Update Needed: The Brand Revamp Process

Allison Howen
by Allison Howen 24 May, 2013

The only thing that is constant in life is change, and this concept is all too familiar within the digital world.


In fact, keeping up with new technology on the 'Net is a full-time job, which can make it very difficult for any brand, including yours, to keep its Web presence modern. It is impossible to incorporate every piece of new technology into a digital existence and bells and whistles aren't really what keep visitors coming back, but it is important to take advantage of new solutions that exist (especially ones that improve the user experience) and to keep websites and social media profiles working alongside evolving brand initiatives. Sometimes, the best way to do this is with a total brand "revamp."


A brand revamp doesn't only include a redesigned website, but also an overhaul of a company's image. But before a single change is implemented, a thorough plan is needed. 


When is it time to start thinking about a brand revamp?


There are many reasons why a business might decide to revamp its brand, but according to David Smith, the creative director for B2B marketing agency McBru, businesses will typically refresh their brand prior to a major company event, such as a merger or launch of a new product line. McBru's 20th anniversary triggered its revamp.


"In part it was that we had outgrown our previous brand," said Smith. "We had brought in some new services that were making us more metrics driven and able to focus more on the end results of our marketing. There had been some desire to update the brand for about a year, but then the final thing that fell into place was our upcoming 20th anniversary, and we thought, 'alright, we don't need any other reason to go ahead and do this,' because that's a big anniversary."


But once the decision to embark on a brand revamp is made, there are still numerous other factors to consider. 


How do you begin?


Before any business undergoes a digital facelift, a clear strategy needs to be determined. And the best way to do this is by setting goals to define what success means and plan how to get there. 

How to improve the user experience should top the goal-setting list. Josh Otten, managing partner and creative director at Screenpush agrees. 


"Nice colors, shapes and copy are all good, but the most important element is how a user/customer interacts with the product or site," said Otten "Once someone lands on a site, the user experience should inherently show the worth and purpose of the brand, while presenting proper calls-to-action and funneling the user toward the brand's end-goal."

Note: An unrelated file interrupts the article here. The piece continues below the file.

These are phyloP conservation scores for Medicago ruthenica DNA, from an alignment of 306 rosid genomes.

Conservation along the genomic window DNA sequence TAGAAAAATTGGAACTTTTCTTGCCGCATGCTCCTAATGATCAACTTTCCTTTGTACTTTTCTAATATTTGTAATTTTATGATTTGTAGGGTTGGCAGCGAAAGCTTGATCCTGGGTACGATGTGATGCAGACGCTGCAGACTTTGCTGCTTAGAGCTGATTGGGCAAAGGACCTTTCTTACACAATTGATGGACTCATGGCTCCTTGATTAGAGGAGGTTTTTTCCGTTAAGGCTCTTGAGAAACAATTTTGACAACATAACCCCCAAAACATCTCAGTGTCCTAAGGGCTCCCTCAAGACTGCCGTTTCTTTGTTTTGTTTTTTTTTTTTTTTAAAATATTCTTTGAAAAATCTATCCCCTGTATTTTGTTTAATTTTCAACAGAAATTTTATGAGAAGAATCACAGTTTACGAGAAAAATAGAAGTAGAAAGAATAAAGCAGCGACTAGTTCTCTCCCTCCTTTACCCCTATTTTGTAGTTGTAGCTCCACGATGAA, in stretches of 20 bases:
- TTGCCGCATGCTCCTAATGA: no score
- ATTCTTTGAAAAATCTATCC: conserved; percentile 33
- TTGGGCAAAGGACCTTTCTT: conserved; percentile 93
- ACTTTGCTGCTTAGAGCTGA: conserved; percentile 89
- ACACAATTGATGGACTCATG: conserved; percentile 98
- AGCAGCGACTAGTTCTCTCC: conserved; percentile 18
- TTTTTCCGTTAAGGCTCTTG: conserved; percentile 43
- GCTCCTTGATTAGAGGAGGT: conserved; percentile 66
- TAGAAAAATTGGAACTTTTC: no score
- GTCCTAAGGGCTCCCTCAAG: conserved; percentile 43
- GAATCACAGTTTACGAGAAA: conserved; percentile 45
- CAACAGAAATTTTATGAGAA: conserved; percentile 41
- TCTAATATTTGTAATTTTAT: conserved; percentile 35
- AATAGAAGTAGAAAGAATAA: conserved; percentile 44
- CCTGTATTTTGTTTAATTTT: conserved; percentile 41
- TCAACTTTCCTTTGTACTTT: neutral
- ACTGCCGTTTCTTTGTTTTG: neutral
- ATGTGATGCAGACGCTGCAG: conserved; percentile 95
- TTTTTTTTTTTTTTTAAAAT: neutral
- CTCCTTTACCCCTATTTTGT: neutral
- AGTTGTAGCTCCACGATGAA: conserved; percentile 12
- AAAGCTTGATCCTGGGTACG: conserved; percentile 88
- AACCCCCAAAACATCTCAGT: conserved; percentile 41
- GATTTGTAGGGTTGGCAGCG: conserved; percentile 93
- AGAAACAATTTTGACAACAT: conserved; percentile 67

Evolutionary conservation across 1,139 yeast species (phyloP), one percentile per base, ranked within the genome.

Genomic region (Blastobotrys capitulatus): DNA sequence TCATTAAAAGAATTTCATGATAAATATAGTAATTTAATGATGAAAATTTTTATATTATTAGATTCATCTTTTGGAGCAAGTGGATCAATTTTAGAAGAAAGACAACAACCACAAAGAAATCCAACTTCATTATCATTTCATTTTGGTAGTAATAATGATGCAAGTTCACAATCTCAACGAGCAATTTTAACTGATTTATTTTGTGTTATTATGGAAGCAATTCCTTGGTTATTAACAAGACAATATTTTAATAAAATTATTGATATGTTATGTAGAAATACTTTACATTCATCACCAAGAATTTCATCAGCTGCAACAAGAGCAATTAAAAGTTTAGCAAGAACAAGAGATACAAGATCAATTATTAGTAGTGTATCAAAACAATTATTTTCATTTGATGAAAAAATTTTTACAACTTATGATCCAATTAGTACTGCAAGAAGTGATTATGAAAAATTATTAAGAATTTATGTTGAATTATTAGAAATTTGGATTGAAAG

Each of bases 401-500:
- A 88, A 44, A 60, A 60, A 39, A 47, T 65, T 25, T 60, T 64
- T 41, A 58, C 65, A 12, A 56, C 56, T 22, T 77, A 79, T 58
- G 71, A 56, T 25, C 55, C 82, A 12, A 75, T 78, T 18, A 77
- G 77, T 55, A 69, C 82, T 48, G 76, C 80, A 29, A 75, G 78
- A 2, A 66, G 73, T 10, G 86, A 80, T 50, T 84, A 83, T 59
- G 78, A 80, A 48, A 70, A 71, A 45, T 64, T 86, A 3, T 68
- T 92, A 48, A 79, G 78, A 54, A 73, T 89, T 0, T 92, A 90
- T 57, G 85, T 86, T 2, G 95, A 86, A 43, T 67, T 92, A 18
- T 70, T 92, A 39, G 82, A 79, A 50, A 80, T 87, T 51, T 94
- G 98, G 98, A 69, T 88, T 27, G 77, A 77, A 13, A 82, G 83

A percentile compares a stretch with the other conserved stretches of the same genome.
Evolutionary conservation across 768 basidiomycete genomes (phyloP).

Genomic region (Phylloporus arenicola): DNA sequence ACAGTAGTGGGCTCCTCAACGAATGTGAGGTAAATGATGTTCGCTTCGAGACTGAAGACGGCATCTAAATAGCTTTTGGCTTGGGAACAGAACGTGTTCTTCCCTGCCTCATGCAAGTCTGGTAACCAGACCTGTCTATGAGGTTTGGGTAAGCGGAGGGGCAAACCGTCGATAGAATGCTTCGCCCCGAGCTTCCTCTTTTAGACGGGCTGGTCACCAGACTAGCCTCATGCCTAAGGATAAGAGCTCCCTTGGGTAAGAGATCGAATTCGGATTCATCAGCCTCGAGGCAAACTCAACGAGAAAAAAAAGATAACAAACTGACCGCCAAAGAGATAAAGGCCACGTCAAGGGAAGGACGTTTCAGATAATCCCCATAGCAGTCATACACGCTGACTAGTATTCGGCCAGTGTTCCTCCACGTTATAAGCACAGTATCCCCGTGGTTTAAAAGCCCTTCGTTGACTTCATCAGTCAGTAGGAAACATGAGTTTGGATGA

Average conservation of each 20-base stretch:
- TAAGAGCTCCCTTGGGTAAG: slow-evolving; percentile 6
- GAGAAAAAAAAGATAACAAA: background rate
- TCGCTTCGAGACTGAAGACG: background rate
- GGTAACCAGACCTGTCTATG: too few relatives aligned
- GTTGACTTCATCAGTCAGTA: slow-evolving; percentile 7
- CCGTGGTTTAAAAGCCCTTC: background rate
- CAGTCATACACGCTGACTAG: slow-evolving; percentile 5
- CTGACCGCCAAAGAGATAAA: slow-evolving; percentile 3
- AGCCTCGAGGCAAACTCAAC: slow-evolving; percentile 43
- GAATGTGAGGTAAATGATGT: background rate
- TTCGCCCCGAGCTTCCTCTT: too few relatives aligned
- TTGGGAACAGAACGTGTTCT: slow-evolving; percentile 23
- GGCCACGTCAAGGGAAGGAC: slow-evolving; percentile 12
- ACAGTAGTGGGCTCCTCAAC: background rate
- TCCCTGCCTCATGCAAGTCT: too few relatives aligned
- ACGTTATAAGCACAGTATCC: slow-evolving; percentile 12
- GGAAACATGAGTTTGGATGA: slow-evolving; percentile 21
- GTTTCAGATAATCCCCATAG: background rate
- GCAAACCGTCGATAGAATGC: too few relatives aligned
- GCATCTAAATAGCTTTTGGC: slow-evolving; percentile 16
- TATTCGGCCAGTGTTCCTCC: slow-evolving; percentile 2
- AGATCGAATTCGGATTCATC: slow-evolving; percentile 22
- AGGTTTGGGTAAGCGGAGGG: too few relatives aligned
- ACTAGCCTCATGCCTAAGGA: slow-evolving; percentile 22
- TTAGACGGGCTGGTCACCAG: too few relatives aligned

For instance, in McBru's case, the goal was to support business development. And since the company helps its clients with social media strategies, this was accomplished by prominently featuring social content on its new site.


"One of the big changes this time around was integrating our social media strategy with the website strategy so it was really kind of just one, online strategy," Smith explained. "That was a really good exercise to go through, because you can do a lot of the content and a lot of the engagement with people through social media, and that puts a lot less demand on the website. For example, on our site, our portfolio is largely existent on Pinterest and YouTube. We didn't build out pages and pages of portfolios on the website. That was great, it saved us a lot of time and effort, and Pinterest and YouTube are a lot easier to update."


In fact, incorporating social elements into websites is a design trend that continues to increase in popularity regardless of industry, as it helps companies engage their site visitors and grow word-of-mouth marketing. Likewise, the abundance of services and plugins available on the 'Net has made it easy for brands to more prominently feature social on their sites. Interscope Records, for example, leveraged Echo's pinboard visualization plugin last October in order to display real-time social content in a pinboard-style layout on its site. Plus, a multitude of sites on the 'Net have leveraged Facebook extensions, like the Recommendations Bar or Comments plugin, which help to boost metrics like engagement rates, time-on-site and page views per visitor.